Consider your legacy. A beloved professor passed away last year, and did not leave any family as survivors. He did leave behind the 30,000 students who had taken his intro to chemistry class.

Horrible, meaningless deaths happen. This one guy was three weeks shy of graduating, and died in a 95-car pile up in Virginia (due to a bad fog on the highway, of all things) en route to visiting a friend. Another kid was about to join the incoming freshman class but received an infected blood transfusion. These things just make you go, Why? a million times over and there’s no point in running such details in an alumni magazine and basically there’s nothing you can do about it besides be humble and grateful for your continued existence on earth, behind this computer screen, whereupon you have the luxury of reading these words (and I thank you for it).

Nothing’s over until it’s over. The best obituaries were the ones of people who were just totally rocking out right up until the very end. The more you edit obits, the more you realize that “retirement” is relative. Pediatricians who “retired” from hospital work but made house calls until days before their deaths. “Retired” army officers who began second careers in furniture building and third careers in competitive ballroom dancing. And so on. In my last batch, there was a husband and wife who died within months of each other—his degree was from the 1950s, and hers from 2005. So if you will excuse me, I’m going to jump off the Internet for a while and go see what my grandparents are up to.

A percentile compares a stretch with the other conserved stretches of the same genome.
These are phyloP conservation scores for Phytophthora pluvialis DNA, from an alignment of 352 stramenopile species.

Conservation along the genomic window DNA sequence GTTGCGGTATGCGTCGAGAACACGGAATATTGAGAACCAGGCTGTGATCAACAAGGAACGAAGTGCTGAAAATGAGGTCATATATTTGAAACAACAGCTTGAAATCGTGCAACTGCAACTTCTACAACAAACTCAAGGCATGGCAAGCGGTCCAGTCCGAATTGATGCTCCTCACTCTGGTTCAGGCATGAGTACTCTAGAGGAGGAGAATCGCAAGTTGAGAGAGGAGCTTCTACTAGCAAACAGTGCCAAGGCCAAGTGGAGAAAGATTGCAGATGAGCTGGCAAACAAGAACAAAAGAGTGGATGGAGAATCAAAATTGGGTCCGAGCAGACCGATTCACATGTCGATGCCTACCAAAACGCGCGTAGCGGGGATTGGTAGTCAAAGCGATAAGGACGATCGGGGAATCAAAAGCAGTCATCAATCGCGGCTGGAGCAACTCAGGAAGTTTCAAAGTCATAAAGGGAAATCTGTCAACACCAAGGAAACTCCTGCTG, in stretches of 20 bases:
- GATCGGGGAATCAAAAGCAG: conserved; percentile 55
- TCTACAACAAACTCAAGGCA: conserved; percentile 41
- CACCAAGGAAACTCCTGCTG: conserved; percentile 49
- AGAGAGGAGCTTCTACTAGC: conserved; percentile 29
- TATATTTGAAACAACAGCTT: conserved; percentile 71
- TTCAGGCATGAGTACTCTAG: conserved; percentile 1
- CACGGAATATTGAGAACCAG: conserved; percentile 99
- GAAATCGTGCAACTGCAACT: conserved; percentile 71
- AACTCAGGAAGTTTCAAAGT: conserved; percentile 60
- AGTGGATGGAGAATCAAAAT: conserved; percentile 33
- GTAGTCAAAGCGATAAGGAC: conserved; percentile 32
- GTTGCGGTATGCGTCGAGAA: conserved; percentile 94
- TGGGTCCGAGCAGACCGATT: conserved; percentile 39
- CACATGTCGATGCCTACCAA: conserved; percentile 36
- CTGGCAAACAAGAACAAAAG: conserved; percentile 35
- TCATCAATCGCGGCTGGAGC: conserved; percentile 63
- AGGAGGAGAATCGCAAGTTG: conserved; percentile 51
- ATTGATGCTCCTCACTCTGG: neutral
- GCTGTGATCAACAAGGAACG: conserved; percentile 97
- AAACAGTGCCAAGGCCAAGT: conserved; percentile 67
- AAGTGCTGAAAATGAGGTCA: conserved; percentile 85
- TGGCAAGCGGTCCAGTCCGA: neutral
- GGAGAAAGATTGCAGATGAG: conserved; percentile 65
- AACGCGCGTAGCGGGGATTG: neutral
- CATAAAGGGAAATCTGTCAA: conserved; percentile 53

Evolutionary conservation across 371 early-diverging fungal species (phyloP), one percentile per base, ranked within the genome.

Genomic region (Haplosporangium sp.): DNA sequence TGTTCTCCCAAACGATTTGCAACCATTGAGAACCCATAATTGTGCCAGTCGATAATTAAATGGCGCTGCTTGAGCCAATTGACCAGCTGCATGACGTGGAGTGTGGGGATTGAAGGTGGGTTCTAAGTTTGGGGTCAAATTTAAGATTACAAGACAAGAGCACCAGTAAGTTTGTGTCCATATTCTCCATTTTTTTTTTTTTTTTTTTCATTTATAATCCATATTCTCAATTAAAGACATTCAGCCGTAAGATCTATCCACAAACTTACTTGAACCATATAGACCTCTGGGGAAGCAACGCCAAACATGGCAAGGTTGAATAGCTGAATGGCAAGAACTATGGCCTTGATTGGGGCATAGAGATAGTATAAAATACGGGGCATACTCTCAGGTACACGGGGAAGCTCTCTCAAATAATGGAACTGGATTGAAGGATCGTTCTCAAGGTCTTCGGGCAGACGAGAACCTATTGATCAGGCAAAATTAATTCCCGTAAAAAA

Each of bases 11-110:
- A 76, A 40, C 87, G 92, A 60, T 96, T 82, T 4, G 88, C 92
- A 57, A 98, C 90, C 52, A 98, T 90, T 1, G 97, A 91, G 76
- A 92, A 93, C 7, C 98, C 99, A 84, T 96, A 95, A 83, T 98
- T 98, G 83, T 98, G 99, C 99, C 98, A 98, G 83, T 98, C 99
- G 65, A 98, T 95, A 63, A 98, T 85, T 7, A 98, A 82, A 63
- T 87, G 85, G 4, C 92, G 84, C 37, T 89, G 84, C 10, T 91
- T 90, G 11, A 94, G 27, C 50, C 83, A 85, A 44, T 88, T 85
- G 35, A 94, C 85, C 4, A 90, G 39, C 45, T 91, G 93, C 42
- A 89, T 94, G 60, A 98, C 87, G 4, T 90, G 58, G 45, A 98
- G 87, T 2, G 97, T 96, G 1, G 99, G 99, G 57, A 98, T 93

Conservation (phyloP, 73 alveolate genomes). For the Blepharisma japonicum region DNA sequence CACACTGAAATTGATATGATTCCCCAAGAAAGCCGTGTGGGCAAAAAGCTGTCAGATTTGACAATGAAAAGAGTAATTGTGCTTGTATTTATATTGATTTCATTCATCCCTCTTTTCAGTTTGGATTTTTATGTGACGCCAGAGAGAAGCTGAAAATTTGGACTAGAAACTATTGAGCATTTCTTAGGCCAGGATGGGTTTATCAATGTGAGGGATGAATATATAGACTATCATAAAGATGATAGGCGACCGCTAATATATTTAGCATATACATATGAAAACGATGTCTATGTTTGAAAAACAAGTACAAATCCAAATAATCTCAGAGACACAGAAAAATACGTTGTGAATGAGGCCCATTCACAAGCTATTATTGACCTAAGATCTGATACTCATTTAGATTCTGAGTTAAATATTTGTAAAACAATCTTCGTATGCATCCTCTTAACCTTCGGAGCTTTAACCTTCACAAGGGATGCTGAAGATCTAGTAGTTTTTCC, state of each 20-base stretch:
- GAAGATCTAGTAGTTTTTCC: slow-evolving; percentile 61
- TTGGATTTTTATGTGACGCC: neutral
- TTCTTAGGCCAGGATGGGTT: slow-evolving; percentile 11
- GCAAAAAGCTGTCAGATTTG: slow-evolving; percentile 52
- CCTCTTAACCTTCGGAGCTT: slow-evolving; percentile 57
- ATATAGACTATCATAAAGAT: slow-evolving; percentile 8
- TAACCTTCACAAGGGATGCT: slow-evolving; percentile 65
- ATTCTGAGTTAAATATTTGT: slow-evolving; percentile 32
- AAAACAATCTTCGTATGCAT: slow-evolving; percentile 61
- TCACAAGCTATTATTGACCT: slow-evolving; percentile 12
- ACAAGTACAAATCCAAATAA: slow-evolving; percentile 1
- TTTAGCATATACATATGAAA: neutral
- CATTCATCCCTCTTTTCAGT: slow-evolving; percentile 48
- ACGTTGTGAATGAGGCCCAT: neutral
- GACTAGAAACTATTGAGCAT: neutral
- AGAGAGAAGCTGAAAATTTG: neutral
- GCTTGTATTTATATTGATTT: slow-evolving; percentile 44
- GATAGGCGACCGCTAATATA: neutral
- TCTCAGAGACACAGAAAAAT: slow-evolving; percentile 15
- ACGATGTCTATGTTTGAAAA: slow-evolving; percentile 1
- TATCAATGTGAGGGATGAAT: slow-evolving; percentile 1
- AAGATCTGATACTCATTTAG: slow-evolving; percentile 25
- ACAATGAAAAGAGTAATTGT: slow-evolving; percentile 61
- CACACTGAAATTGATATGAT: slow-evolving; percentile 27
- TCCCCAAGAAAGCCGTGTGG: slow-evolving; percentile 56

Photo via highstrungloner/flickr.

Elissa Lerner's obituary will one day read, "a lifelong New Yorker who took some interesting detours over the years."

9 Comments / Post A Comment

angelinha

Obits are one of the first things I read in my alumni magazine, too. I never thought about who writes them. Thanks for the food for thought.

snrstrm

Great perspective, thanks!

lupineline

This was just lovely. And beautiful. And so well executed.

MissT123

Really lovely perspectives. Thank you for writing this.

kkmmcc

This is one of the best things I've read here in a long time. Thanks!

hedgehogerie

Absolutely touching. Thank you so much for sharing. I also love reading the obits in our alum magazine...and I didn't know we had someone actively editing them like that.

15484511@twitter

I had to click through on your byline, Elissa, to verify my flash of recognition in the course of reading your (beautiful) piece: BONK DIED?!

Meg Foran@facebook

I recognized the anecdote about the chemistry professor (BONKISTRY) and confirmed that I have been reading your obits section in our alumni magazine for these two years. Thank you for having done a weird but meaningful thing for our college community and good luck with what you do next.